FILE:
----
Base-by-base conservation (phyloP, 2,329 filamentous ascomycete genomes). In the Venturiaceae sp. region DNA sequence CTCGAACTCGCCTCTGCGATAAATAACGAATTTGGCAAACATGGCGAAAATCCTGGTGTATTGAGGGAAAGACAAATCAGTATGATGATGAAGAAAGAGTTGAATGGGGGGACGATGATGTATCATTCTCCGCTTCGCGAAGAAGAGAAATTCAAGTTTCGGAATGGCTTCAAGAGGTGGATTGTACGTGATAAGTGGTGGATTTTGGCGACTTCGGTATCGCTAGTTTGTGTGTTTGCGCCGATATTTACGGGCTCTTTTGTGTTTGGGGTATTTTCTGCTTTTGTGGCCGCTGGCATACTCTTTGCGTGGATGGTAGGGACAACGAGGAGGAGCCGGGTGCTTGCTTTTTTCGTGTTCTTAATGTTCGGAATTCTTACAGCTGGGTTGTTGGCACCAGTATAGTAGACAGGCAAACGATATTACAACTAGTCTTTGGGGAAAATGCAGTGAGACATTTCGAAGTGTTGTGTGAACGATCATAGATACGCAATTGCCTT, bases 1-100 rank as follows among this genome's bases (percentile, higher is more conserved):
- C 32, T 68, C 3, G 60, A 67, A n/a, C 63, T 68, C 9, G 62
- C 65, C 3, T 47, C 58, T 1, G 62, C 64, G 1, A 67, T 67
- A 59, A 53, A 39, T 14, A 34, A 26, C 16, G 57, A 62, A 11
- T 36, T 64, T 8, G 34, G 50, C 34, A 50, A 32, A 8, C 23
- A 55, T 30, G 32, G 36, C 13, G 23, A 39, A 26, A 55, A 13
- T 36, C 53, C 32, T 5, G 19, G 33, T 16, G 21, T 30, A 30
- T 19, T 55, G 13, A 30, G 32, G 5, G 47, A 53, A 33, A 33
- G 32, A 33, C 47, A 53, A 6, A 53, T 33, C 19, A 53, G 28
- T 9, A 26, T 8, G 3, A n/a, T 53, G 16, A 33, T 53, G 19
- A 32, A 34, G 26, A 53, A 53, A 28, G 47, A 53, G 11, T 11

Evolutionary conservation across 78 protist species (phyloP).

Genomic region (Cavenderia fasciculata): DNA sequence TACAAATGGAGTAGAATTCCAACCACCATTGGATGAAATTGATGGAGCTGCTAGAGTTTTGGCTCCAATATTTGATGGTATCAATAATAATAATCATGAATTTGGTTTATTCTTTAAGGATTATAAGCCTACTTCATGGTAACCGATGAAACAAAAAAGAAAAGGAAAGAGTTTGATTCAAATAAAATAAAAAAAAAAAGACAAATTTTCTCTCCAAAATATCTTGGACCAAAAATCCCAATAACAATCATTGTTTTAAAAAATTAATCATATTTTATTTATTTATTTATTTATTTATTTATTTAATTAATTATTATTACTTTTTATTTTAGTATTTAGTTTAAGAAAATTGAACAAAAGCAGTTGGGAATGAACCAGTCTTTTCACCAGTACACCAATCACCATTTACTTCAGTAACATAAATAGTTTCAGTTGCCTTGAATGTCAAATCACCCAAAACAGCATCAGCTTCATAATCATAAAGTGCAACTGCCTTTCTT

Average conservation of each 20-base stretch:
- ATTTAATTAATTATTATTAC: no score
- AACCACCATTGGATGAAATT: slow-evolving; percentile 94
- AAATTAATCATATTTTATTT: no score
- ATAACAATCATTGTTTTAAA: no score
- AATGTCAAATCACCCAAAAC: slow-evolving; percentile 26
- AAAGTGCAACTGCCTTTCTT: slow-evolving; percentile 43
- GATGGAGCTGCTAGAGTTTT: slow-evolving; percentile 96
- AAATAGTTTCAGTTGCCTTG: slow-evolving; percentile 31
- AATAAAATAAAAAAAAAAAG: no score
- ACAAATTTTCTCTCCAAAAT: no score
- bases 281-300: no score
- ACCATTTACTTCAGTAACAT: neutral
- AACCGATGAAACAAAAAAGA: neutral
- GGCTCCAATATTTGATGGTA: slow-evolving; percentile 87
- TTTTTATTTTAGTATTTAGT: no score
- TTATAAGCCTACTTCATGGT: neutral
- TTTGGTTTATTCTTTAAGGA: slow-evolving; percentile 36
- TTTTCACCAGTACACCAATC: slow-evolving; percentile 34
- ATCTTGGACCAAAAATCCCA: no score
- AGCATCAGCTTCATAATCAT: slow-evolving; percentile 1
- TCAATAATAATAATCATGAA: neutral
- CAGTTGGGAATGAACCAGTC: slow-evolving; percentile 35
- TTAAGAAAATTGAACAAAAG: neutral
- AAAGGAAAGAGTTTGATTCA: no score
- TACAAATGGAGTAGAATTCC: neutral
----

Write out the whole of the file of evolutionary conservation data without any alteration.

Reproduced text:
Base-by-base conservation (phyloP, 2,329 filamentous ascomycete genomes). In the Venturiaceae sp. region DNA sequence CTCGAACTCGCCTCTGCGATAAATAACGAATTTGGCAAACATGGCGAAAATCCTGGTGTATTGAGGGAAAGACAAATCAGTATGATGATGAAGAAAGAGTTGAATGGGGGGACGATGATGTATCATTCTCCGCTTCGCGAAGAAGAGAAATTCAAGTTTCGGAATGGCTTCAAGAGGTGGATTGTACGTGATAAGTGGTGGATTTTGGCGACTTCGGTATCGCTAGTTTGTGTGTTTGCGCCGATATTTACGGGCTCTTTTGTGTTTGGGGTATTTTCTGCTTTTGTGGCCGCTGGCATACTCTTTGCGTGGATGGTAGGGACAACGAGGAGGAGCCGGGTGCTTGCTTTTTTCGTGTTCTTAATGTTCGGAATTCTTACAGCTGGGTTGTTGGCACCAGTATAGTAGACAGGCAAACGATATTACAACTAGTCTTTGGGGAAAATGCAGTGAGACATTTCGAAGTGTTGTGTGAACGATCATAGATACGCAATTGCCTT, bases 1-100 rank as follows among this genome's bases (percentile, higher is more conserved):
- C 32, T 68, C 3, G 60, A 67, A n/a, C 63, T 68, C 9, G 62
- C 65, C 3, T 47, C 58, T 1, G 62, C 64, G 1, A 67, T 67
- A 59, A 53, A 39, T 14, A 34, A 26, C 16, G 57, A 62, A 11
- T 36, T 64, T 8, G 34, G 50, C 34, A 50, A 32, A 8, C 23
- A 55, T 30, G 32, G 36, C 13, G 23, A 39, A 26, A 55, A 13
- T 36, C 53, C 32, T 5, G 19, G 33, T 16, G 21, T 30, A 30
- T 19, T 55, G 13, A 30, G 32, G 5, G 47, A 53, A 33, A 33
- G 32, A 33, C 47, A 53, A 6, A 53, T 33, C 19, A 53, G 28
- T 9, A 26, T 8, G 3, A n/a, T 53, G 16, A 33, T 53, G 19
- A 32, A 34, G 26, A 53, A 53, A 28, G 47, A 53, G 11, T 11

Evolutionary conservation across 78 protist species (phyloP).

Genomic region (Cavenderia fasciculata): DNA sequence TACAAATGGAGTAGAATTCCAACCACCATTGGATGAAATTGATGGAGCTGCTAGAGTTTTGGCTCCAATATTTGATGGTATCAATAATAATAATCATGAATTTGGTTTATTCTTTAAGGATTATAAGCCTACTTCATGGTAACCGATGAAACAAAAAAGAAAAGGAAAGAGTTTGATTCAAATAAAATAAAAAAAAAAAGACAAATTTTCTCTCCAAAATATCTTGGACCAAAAATCCCAATAACAATCATTGTTTTAAAAAATTAATCATATTTTATTTATTTATTTATTTATTTATTTATTTAATTAATTATTATTACTTTTTATTTTAGTATTTAGTTTAAGAAAATTGAACAAAAGCAGTTGGGAATGAACCAGTCTTTTCACCAGTACACCAATCACCATTTACTTCAGTAACATAAATAGTTTCAGTTGCCTTGAATGTCAAATCACCCAAAACAGCATCAGCTTCATAATCATAAAGTGCAACTGCCTTTCTT

Average conservation of each 20-base stretch:
- ATTTAATTAATTATTATTAC: no score
- AACCACCATTGGATGAAATT: slow-evolving; percentile 94
- AAATTAATCATATTTTATTT: no score
- ATAACAATCATTGTTTTAAA: no score
- AATGTCAAATCACCCAAAAC: slow-evolving; percentile 26
- AAAGTGCAACTGCCTTTCTT: slow-evolving; percentile 43
- GATGGAGCTGCTAGAGTTTT: slow-evolving; percentile 96
- AAATAGTTTCAGTTGCCTTG: slow-evolving; percentile 31
- AATAAAATAAAAAAAAAAAG: no score
- ACAAATTTTCTCTCCAAAAT: no score
- bases 281-300: no score
- ACCATTTACTTCAGTAACAT: neutral
- AACCGATGAAACAAAAAAGA: neutral
- GGCTCCAATATTTGATGGTA: slow-evolving; percentile 87
- TTTTTATTTTAGTATTTAGT: no score
- TTATAAGCCTACTTCATGGT: neutral
- TTTGGTTTATTCTTTAAGGA: slow-evolving; percentile 36
- TTTTCACCAGTACACCAATC: slow-evolving; percentile 34
- ATCTTGGACCAAAAATCCCA: no score
- AGCATCAGCTTCATAATCAT: slow-evolving; percentile 1
- TCAATAATAATAATCATGAA: neutral
- CAGTTGGGAATGAACCAGTC: slow-evolving; percentile 35
- TTAAGAAAATTGAACAAAAG: neutral
- AAAGGAAAGAGTTTGATTCA: no score
- TACAAATGGAGTAGAATTCC: neutral